Posset Pot and Cover

Artist/maker unknown, English

Geography:
Made in London, England, Europe

Date:
Late 17th - early 18th century

Medium:
Lead-crystal glass

Dimensions:
10 x 9 1/4 x 7 1/4 inches (25.4 x 23.5 x 18.4 cm)

Curatorial Department:
European Decorative Arts and Sculpture

Object Location:

Currently not on view

Accession Number:
1925-41-1a,b

Credit Line:
Gift of Mrs. Hampton L. Carson in the name of Anna Robeson Barr, 1925

Social Tags [?]

There are currently no user tags associated with this object.


[Add Your Own Tags]

Label:
This vessel was used for posset, a popular drink in the sixteenth and seventeenth centuries. Posset was made of hot milk curdled with ale or wine and flavored with sugar and spices.

Additional information:
  • PublicationGlass

    This type of spouted vessel, preserved in both seventeenth-century glass and ceramic form, has been traditionally known as a "posset pot." Posset, a concoction of hot milk curdled with ale or wine and flavored with sugar and spices, was a popular beverage in the sixteenth and seventeenth centuries. Aside from the spout, the form follows that of English silver cups of the 1650s and 1660s, with their scrolling "ear" handles, low-bellied body, gadrooned decorations, and ring-formed finial.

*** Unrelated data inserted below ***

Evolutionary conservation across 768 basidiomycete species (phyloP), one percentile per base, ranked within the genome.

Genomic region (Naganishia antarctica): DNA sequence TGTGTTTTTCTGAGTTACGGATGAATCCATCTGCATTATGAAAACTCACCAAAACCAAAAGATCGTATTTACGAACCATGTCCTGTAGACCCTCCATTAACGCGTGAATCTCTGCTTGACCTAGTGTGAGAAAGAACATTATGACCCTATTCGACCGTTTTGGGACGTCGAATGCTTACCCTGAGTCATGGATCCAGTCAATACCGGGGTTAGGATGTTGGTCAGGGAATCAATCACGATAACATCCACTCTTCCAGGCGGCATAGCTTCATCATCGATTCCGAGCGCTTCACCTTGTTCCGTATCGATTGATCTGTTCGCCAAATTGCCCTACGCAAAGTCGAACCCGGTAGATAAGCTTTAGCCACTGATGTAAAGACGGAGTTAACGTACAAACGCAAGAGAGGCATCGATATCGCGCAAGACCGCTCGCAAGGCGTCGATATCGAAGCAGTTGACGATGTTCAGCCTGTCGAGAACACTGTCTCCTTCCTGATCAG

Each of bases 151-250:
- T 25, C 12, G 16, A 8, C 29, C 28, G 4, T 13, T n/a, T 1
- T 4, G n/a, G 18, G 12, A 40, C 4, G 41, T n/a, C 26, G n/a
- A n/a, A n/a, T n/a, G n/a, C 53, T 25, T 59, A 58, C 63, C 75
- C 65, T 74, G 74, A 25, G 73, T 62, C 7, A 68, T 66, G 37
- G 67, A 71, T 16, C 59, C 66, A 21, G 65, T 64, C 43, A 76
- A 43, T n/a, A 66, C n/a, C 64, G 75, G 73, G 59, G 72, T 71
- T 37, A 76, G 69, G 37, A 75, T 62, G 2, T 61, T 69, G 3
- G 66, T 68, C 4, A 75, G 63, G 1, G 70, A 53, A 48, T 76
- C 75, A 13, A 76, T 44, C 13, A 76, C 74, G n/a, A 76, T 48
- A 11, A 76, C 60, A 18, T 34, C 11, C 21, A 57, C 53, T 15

The glass itself is lead crystal, then recently perfected. After the standard book on glassmaking, L'Arte Vetraria (1612) by the Italian Antonio Neri, was translated into English in 1662, the Company (or guild) of London Glass Sellers commissioned George Ravenscroft (1618 - 1681) to find an improved formula to supersede Venetian glass, which was imported and over which they had little control. Thus came the invention of English "glass-of-lead" (sometimes known as "flint glass") about 1674-77. To the basic ingredients, silica (usually sand) and a potash flux, Ravenscroft added a small proportion of lead oxide, which increased the fusibility of the material. This produced a dense, brilliant glass, slower to inflate and form than the light, more easily wrought Venetian glass, but closer to the appearance of rock crystal. Using this new substance, English glassmakers continued to work in the fashionable Venetian style, but the greater density of the lead formula gave their products a more robust appearance, well exemplified by this fine posset pot. Betty Elzea, from Guides to European Decorative Arts: Glass (1984), p. 18.